Genentech: The Role of Immunotherapies in the Fight against Cancer
Genentech official sheds light on the current cancer drug pipeline.
Genentech official sheds light on the current cancer drug pipeline.
The researchers at Genentech have a long history of firsts within the world of oncology, and that trend continues currently with recent developments from a drug called atezolizumab. The drug, a new alternative to chemotherapy for those with bladder cancer and non-small cell lung cancer, reduced the risk of death by half for patients compared with chemotherapy.
In a recent interview with Specialty Pharmacy Times, Holli Kolkey, a Genentech representative, shared the most recent groundbreaking developments in the company’s pipeline. Her insights provide a new perspective for both patients and physicians alike as she describes the work that has been completed by Genentech in finding optimal treatments in the fight against cancer.
SPT: Please discuss the ongoing developments and research in the Genentech immunotherapy program?
Kolkey: The program includes more than 20 different medicines that are in development, 7 of which are in human clinical trials. Atezolizumab (or Atezo, we call it for short), is the most advanced cancer immunotherapy in the program, and that has 11 ongoing phase 3 studies.
SPT: How do you see immunotherapy evolving in the future?
Kolkey: One of the components of the Genentech immunotherapy program is that we have a really deep understanding of the disease biology and of the interaction of the immune system with cancer. The way that we have approached the cancer immunotherapy program is to identify which steps in that cancer immunity cycle play a significant role and then develop medicines that target or interact with the immune system and cancer at various stages of the cycle.
The medicines that we have in development target various steps within that cycle and some of the combinations of medicines that we are investigating in cancer immunotherapy combine 2 steps in the cycle. So, something like atezolizumab, for example, is a medicine that removes the breaks from the immune system. And then there are other medicines like OX40 that actually activate the immune system. So theoretically, we’re evaluating combining them together so that you’re removing the breaks at one stage of that cancer immunity cycle and accelerating the immune system at another point.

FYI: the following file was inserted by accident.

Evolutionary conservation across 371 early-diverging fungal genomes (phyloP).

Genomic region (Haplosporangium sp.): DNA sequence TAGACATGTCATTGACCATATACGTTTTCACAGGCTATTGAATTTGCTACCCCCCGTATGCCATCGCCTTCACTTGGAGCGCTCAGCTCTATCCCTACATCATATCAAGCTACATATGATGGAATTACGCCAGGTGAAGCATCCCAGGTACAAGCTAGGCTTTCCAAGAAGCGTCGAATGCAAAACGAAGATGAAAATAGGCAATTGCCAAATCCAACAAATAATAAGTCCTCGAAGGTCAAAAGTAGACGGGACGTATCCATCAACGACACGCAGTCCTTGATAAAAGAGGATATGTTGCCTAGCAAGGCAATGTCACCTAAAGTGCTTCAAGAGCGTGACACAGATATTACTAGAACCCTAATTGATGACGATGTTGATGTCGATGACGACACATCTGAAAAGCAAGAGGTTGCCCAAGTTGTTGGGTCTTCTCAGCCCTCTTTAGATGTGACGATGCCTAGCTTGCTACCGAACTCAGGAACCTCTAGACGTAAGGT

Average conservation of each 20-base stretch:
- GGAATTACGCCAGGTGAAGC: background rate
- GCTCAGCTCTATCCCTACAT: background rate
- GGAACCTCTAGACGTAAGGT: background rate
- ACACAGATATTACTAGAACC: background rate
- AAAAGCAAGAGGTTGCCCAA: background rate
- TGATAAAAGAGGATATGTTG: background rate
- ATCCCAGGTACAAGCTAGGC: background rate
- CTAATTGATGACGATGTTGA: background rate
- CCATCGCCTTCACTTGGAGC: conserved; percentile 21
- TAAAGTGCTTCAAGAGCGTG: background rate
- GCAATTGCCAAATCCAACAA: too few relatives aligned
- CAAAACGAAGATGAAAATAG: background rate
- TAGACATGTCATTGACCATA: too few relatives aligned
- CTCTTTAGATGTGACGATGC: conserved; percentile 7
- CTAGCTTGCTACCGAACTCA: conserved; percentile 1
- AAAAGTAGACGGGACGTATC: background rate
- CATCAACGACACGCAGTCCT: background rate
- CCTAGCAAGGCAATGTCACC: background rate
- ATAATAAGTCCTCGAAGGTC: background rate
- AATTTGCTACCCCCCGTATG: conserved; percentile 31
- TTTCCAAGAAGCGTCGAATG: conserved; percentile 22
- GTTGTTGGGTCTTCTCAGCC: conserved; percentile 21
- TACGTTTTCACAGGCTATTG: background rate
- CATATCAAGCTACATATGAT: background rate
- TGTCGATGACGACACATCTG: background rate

SPT: What developments in this area of research do specialty pharmacists need to keep their eye on?
Kolkey: I think the area of cancer immunotherapy is really evolving rapidly and I think some of the things that we will continue to learn is going to be when in the treatment continuum to use cancer immunotherapies. So, for example, in melanoma do you immediately use a cancer immunotherapy or do you start with a targeted therapy and then upon regression move on to a cancer immunotherapy? So where within the treatment continuum are they integrated into care with other targeted medicines? How long are they used for and how are they combined? It’s these types of things that will be of most interest to specialty pharmacists.
SPT: What implications does atezolizumab have for patients with non-small cell lung cancer?
Kolkey: We’re in advanced stages, and in phase 3 in evaluating lung cancer, bladder cancer, triple negative breast cancer, and kidney cancer. I think that potentially the implications are the same and ultimately results from clinical trials will need to read out to validate the medicine. But the hope is that we can identify people who are most likely to respond with the use of a biomarker, and that these people who receive the medicine have better outcomes on a cancer immunotherapy like Atezo compared to what currently is available. Ultimately, it will be those ongoing studies that will determine if that is in fact the case, but that is the hope. I think at Genentech we have a long heritage of firsts. Developing the first personalized medicine with Herceptin and having the very first medicine ever approved with a companion test which was BRAF. Our goal is really to make significant strides forward with the medicines that we’re developing.